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Falco Drives ‘Nurse Jackie’ to Stage Snoozeland: Review

'The Madrid'
Edie Falco as Martha in "The Madrid," a Manhattan Theatre club world premiere at New York City Center Stage I. Falco is also known for her performances in "Nurse Jackie" and "The Sopranos." Photographer: Joan Marcus/Boneau/Bryan-Brown via Bloomberg

We expect high-powered intensity from Edie Falco as Martha, a woman who abruptly abandons her loving husband and 22-year-old daughter, in “The Madrid.”

Falco is best known as acerbic, drug-addled Nurse Jackie in the popular Showtime series and before that as the volatile wife gutsy enough to push back against Tony Soprano.

She regularly brings her remarkable gifts and star power to New York stages like the Manhattan Theatre Club, where “Nurse Jackie” writer Lee Flahive’s play is having its world premiere.

Of all the ingredients “The Madrid” is missing, however, intensity ranks first among them in Leigh Silverman’s atypically enervating production.

It’s evident early that subtlety may not be Flahive’s strong suit: Martha’s first act of departure is from the 5-year-olds in her kindergarten class, in the middle of a lesson about families.

When she splits for points unknown, husband John (John Ellison Conlee) and daughter Sarah (Phoebe Strole) begin disposing of their worldly goods (rather too quickly, I thought).

Though bummed out, they begin arranging a yard sale, giving their annoyingly attentive neighbors Becca (Heidi Schreck) and Danny (Christopher Evan Welch) first dibs. Also figuring in the mourning-but-not-quite over Mom’s disappearance is Martha’s blunt, willful mother Rose (the indomitable Frances Sternhagen, walking off with the show).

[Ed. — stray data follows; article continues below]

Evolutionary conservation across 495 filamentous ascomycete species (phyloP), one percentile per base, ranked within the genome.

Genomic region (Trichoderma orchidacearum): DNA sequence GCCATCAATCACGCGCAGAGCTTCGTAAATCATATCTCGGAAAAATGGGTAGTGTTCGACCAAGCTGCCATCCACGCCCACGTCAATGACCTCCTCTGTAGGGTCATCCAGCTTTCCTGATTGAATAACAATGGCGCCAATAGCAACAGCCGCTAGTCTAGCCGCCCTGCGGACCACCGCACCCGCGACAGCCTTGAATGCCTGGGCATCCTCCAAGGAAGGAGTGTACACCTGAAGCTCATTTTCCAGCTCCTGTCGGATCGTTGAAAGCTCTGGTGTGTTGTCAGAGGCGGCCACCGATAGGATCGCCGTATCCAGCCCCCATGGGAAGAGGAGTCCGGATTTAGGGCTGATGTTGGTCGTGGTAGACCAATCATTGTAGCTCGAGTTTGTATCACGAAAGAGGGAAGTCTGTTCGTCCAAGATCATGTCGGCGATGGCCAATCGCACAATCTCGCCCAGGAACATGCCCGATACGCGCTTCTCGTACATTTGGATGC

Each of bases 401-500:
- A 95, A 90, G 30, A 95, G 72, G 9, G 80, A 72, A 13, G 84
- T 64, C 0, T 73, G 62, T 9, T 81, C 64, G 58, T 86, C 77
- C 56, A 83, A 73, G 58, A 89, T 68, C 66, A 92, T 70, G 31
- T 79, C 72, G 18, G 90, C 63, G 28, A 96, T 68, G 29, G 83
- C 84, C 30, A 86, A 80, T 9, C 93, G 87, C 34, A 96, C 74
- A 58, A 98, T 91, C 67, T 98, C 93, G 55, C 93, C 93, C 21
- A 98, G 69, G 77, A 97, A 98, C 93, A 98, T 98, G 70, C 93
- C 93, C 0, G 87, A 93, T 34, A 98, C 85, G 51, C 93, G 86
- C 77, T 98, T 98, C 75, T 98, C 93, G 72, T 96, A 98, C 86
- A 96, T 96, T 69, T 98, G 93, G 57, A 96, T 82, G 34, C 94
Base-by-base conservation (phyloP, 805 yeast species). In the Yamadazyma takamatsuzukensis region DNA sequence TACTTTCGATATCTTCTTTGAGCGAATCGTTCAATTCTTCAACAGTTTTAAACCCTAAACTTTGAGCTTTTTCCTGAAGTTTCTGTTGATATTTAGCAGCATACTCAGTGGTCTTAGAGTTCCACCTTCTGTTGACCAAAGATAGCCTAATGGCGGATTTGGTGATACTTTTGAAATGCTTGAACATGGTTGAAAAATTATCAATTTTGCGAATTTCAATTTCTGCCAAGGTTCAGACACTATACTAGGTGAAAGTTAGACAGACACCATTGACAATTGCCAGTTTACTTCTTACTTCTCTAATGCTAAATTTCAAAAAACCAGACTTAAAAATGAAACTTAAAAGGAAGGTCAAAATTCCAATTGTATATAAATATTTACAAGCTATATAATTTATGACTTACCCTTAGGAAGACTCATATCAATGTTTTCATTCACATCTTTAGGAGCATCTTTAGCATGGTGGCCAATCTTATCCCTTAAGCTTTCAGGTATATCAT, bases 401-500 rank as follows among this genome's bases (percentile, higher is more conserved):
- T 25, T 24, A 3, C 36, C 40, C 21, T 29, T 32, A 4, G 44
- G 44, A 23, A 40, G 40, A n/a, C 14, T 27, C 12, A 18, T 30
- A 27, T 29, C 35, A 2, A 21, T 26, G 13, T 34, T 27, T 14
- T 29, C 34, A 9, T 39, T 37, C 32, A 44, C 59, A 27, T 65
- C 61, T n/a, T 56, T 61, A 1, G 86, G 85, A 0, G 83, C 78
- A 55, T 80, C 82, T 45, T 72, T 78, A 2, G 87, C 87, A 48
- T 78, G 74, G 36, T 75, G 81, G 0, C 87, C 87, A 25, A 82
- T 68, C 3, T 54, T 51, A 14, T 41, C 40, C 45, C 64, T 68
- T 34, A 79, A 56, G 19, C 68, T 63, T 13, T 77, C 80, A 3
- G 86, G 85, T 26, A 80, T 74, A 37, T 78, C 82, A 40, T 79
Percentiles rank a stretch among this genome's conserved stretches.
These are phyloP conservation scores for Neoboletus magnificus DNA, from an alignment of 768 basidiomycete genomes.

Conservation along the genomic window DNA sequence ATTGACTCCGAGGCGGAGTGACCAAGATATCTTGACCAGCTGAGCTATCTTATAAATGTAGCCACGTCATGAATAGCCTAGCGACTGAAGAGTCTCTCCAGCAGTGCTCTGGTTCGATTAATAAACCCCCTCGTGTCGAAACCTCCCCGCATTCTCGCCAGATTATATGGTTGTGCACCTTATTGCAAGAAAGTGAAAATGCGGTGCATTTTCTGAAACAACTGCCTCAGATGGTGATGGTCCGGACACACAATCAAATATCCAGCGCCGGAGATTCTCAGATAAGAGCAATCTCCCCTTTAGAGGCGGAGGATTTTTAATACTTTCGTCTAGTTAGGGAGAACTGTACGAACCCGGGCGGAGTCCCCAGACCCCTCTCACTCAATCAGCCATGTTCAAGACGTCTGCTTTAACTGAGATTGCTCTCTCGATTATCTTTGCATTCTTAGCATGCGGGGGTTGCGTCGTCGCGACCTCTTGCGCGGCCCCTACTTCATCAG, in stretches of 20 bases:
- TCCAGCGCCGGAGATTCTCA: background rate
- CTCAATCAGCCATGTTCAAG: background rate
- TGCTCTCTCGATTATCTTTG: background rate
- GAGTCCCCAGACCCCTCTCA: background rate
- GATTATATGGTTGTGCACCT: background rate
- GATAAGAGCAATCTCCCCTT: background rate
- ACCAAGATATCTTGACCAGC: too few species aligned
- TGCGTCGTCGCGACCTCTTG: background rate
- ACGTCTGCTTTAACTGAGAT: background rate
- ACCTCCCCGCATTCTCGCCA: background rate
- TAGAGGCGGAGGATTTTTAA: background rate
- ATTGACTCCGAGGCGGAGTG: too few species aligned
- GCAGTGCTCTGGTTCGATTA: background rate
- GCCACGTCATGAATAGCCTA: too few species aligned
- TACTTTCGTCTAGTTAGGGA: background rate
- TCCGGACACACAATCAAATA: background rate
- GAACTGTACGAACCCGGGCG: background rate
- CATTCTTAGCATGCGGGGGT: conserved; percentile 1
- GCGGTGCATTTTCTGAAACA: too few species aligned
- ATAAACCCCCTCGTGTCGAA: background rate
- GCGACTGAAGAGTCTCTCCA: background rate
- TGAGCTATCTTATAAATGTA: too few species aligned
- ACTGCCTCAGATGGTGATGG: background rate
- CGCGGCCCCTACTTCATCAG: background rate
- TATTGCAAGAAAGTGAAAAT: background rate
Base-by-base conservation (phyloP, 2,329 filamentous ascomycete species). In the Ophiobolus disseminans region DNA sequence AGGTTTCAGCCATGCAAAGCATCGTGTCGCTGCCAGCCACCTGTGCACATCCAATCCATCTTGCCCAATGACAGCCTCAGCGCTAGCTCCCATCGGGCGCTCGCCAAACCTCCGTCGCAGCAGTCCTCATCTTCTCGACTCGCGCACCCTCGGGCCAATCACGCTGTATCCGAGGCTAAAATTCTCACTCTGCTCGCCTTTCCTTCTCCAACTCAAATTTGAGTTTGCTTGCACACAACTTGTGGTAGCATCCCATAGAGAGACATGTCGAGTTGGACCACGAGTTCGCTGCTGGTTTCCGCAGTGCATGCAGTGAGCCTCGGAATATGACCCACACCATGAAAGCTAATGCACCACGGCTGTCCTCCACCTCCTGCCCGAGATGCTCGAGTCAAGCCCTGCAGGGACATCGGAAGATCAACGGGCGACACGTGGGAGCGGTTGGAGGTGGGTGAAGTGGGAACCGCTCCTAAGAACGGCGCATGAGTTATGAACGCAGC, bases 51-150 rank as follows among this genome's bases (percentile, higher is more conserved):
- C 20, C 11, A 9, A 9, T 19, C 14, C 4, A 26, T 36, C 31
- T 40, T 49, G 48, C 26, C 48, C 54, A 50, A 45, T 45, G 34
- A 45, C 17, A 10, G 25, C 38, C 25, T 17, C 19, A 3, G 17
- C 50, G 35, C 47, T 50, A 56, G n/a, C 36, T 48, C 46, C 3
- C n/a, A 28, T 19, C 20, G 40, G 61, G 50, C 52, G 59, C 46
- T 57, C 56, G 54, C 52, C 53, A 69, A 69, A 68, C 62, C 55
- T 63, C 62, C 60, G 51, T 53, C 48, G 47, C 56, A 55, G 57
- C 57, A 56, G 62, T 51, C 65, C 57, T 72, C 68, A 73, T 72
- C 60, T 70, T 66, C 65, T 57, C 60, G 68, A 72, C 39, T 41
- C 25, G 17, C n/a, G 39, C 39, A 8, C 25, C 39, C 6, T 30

Beanbag Chair

Martha hasn’t gone far. She’s in The Madrid, a rundown building nearby, in a grungy apartment (nicely realized by set designer David Zinn) meagerly appointed with a beanbag chair, a fold-up bed and little else.

She shows up at the Starbucks where Sarah works, and they begin meeting secretly. Martha’s reasons for leaving, when she finally divulges them, are anti-climactic. Inertia may be to blame: The actors, Falco included, speak their lines as if they were still learning them. But I suspect that both the halting delivery and the deliberate pacing are intentional, however elusive the intent remained.

Composer Tom Kitt (“Next to Normal”) provides abrasive music between torpid scenes. By the end of the evening, I was happy to abandon the lot of them.

Through April 21 at New York City Center Stage I, 131 W. 55th St. Information: +1-212-581-1212; Rating: *1/2

What the Stars Mean:

*****  Fantastic
****   Excellent
***    Good
**     So-So
*      Poor
(No stars) Avoid

(Jeremy Gerard is the chief U.S. drama critic for Muse, the arts and leisure section of Bloomberg News. The opinions expressed are his own.)

Muse highlights include Ryan Sutton on restaurants and Greg Evans on TV.

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